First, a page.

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U.S. Takes a New Course on Cuban Relations

Two Cubans walk by a large sign that says "CUBA" as the U.S. tries to improve relations with Cuba.
Photo Flippinyank

Economics

U.S. Takes a New Course on Cuban Relations

Today President Obama made a historic declaration to improve relations with Cuba, a country diplomatically estranged from the U.S. since the onset of the Cold War more than six decades ago.

Separated from the U.S. by just 90 nautical miles, but worlds apart with respect to political beliefs, Cuba has in many ways been stuck in time and isolated from the rest of the world – continually hampering the country’s growth both economically and ideologically. And part of that stunted growth may include the country’s staunch prohibition of cannabis.

With the recent easing of cannabis prohibition sweeping the U.S. and many countries abroad, it’s likely that a less restricted Cuba – which currently has severe laws prohibiting the possession, sale or cultivating of cannabis – could see rapid economic growth if the cash crop were tolerated on its shores. Given its rich soil and tropical climate, Cubans could go from their currently described ditch weed –  known to sell for as much as $100 a gram – to a full-on economic green rush.

According to a White House fact sheet released this week from the Office of the Press Secretary, the diplomatic move is intended to “chart a new course in U.S. relations with Cuba and to further engage and empower the Cuban people.” The release goes on to say that “it is clear that decades of U.S. isolation of Cuba have failed to accomplish our enduring objective of promoting the emergence of a democratic, prosperous, and stable Cuba.”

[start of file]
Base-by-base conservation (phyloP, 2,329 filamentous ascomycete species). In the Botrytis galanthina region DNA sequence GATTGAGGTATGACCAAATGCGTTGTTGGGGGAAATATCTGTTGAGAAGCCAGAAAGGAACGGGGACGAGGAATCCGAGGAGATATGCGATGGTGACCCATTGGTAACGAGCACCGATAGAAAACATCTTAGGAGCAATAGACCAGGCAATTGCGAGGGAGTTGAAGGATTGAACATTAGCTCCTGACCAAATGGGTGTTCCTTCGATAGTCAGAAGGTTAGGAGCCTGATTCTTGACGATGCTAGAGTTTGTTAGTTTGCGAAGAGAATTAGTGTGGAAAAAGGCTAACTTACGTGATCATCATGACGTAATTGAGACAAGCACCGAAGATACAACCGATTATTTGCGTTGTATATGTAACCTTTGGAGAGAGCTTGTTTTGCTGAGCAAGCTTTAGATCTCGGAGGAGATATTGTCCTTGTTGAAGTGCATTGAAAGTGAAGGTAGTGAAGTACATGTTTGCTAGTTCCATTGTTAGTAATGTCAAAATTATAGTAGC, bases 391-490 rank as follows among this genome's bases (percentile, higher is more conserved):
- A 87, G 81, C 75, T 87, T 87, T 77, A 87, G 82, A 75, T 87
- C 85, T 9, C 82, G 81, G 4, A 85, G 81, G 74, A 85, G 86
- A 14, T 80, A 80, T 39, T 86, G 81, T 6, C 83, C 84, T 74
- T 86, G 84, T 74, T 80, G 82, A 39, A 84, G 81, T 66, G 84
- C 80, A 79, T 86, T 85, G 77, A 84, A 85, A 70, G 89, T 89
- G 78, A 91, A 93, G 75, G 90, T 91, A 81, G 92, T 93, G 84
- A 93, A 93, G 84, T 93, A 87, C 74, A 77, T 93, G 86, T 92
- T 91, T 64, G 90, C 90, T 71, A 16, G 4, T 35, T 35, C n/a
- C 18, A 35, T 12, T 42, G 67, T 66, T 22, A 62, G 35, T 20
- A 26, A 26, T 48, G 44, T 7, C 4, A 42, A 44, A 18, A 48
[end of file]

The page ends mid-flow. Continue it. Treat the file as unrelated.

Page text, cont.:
The move came within the same week as the release of the American political prisoner Alan P. Gross, a former government contractor from Maryland who was detained in Havana in 2009 for delivering communications equipment to religious groups. According to the New York Times, “Cuba sentenced Mr. Gross to 15 years in prison for plotting to destroy the revolution,” stating that the distribution of satellite communications equipment in Cuba is illegal.

If Cuba is willing to go so far as to release prisoners identified as enemies of the revolution and are also open to easing decades of acrimony with the U.S., perhaps the easing of cannabis prohibition is also not so far out of reach.

While the Times reiterates that President Obama and other officials say Washington would “continue to focus strongly on human rights in Cuba,” the fact sheet uses language that signals U.S. interest in assisting Cuba with empowering the citizens of Cuba toward prosperous aims.

“We know from hard-learned experience that it is better to encourage and support reform than to impose policies that will render a country a failed state. With our actions today, we are calling on Cuba to unleash the potential of 11 million Cubans by ending unnecessary restrictions on their political, social, and economic activities. In that spirit, we should not allow U.S. sanctions to add to the burden of Cuban citizens we seek to help.”

As the U.S. assists Cuba with adjusting regulations to more effectively empower the Cuban people, let’s hope the result is opportunities that lead to greater personal freedoms, like the right to benefit from an agricultural bonanza such as cannabis.

What do you think? Will the change in U.S. policy impact cannabis commerce in Cuba? Tell us in the comments below.

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